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Maryland’s Steve Sachs, a giant in the legal community, will be missed | READER COMMENTARY

Stephen H. Sachs, who served as Maryland Attorney General from 1979-1987, speaks at the swearing in ceremony for Maryland Attorney General Brian E. Frosh in the House of Delegates chamber in Annapolis. File. (Amy Davis/Baltimore Sun).
Stephen H. Sachs, who served as Maryland Attorney General from 1979-1987, speaks at the swearing in ceremony for Maryland Attorney General Brian E. Frosh in the House of Delegates chamber in Annapolis. File. (Amy Davis/Baltimore Sun). (Amy Davis, Baltimore Sun)

As the nation mourns the loss of former U.S. Sen. Harry Reid, we here in Maryland are just beginning to mourn the loss of Stephen H. Sachs who passed away on Wednesday (”Stephen H. Sachs, who prosecuted the Catonsville Nine and later was Maryland attorney general and law firm partner, dies,” Jan. 12).

While Steve was on the short side, he was truly a giant among men. His many successes as a lawyer in private practice first with his own firm and later with Wilmer Cutler & Pickering were overshadowed by his public service as U.S Attorney and Maryland Attorney General and in retirement as a tireless champion of the civil Gideon movement pressing for legal representation of the poor.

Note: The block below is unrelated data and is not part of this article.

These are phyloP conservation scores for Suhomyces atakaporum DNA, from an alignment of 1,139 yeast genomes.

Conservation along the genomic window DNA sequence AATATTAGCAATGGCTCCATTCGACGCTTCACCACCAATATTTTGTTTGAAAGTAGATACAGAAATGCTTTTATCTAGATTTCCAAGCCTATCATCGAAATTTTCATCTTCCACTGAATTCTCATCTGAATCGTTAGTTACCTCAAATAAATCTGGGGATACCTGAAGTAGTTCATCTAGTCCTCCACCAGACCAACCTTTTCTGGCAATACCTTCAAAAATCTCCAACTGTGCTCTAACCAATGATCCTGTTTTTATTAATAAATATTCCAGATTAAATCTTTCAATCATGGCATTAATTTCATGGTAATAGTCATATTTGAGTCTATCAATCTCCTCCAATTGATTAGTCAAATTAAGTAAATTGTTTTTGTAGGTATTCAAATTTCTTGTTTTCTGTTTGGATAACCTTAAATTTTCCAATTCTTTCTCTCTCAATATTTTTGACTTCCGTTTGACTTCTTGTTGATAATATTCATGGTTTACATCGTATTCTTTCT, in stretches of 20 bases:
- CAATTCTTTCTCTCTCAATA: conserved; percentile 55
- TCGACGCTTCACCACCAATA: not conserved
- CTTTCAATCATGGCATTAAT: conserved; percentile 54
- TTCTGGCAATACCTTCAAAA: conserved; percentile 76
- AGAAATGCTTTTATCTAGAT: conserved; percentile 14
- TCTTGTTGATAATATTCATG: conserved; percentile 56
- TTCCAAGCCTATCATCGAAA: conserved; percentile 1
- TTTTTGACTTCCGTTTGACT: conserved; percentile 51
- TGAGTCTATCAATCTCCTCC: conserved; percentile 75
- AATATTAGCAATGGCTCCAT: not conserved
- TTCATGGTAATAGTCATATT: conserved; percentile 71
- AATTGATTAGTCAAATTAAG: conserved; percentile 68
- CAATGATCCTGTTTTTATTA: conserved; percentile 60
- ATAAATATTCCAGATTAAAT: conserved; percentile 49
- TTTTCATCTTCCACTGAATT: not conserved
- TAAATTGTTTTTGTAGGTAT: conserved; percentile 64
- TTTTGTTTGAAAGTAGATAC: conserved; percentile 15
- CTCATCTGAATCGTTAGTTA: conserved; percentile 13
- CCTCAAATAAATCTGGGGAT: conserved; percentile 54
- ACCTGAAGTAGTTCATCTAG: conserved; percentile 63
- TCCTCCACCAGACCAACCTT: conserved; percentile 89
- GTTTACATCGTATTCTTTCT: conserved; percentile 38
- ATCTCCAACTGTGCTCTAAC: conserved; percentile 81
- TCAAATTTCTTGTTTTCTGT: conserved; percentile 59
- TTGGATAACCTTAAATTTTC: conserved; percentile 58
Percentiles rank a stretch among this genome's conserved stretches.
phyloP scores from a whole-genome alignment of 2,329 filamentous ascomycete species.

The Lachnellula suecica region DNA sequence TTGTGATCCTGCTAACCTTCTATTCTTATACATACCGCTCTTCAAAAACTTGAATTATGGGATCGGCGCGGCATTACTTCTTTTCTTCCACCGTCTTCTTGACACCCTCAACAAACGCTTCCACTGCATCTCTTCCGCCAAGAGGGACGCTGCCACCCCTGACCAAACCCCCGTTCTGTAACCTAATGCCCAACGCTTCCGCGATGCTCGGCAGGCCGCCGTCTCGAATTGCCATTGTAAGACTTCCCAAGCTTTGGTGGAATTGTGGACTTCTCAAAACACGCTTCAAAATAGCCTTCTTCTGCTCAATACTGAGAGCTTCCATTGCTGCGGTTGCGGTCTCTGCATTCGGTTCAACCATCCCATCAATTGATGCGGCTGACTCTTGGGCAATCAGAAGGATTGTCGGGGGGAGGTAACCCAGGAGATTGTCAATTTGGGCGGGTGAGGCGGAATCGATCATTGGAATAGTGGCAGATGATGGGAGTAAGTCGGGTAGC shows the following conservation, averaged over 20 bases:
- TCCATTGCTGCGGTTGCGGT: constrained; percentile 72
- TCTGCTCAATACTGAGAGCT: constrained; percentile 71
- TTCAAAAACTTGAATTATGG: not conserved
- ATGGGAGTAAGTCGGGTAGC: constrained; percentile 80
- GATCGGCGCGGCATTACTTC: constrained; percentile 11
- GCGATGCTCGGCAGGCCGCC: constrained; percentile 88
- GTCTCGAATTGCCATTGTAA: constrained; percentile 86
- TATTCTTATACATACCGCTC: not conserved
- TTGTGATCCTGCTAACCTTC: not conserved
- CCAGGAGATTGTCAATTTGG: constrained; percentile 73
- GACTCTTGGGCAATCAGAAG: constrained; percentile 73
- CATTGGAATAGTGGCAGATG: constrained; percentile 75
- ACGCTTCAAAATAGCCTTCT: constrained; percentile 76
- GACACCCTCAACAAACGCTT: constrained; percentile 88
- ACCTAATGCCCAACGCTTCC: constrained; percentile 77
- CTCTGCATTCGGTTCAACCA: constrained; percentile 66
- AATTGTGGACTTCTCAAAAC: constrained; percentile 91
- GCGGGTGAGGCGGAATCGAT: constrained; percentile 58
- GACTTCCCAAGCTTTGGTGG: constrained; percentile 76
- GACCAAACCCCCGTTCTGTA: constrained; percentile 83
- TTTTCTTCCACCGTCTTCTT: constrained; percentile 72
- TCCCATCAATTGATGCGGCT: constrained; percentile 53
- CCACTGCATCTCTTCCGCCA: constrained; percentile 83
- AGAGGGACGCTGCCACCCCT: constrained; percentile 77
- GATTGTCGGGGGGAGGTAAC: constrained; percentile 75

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Steve was an inspiring advocate for the value of public service and at my invitation spoke movingly on that subject to a room full of 500 municipal lawyers from around the country and then to the entire Baltimore City Law Department.

Yes, he was a terrific husband and father and loved his grandchildren. But most importantly, he made the world a better place and inspired many of us with his keen and unwavering ethical principles and dedication to public service. We will miss him.

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George Nilson, Chestertown

The writer is a former deputy attorney general and Baltimore city solicitor.

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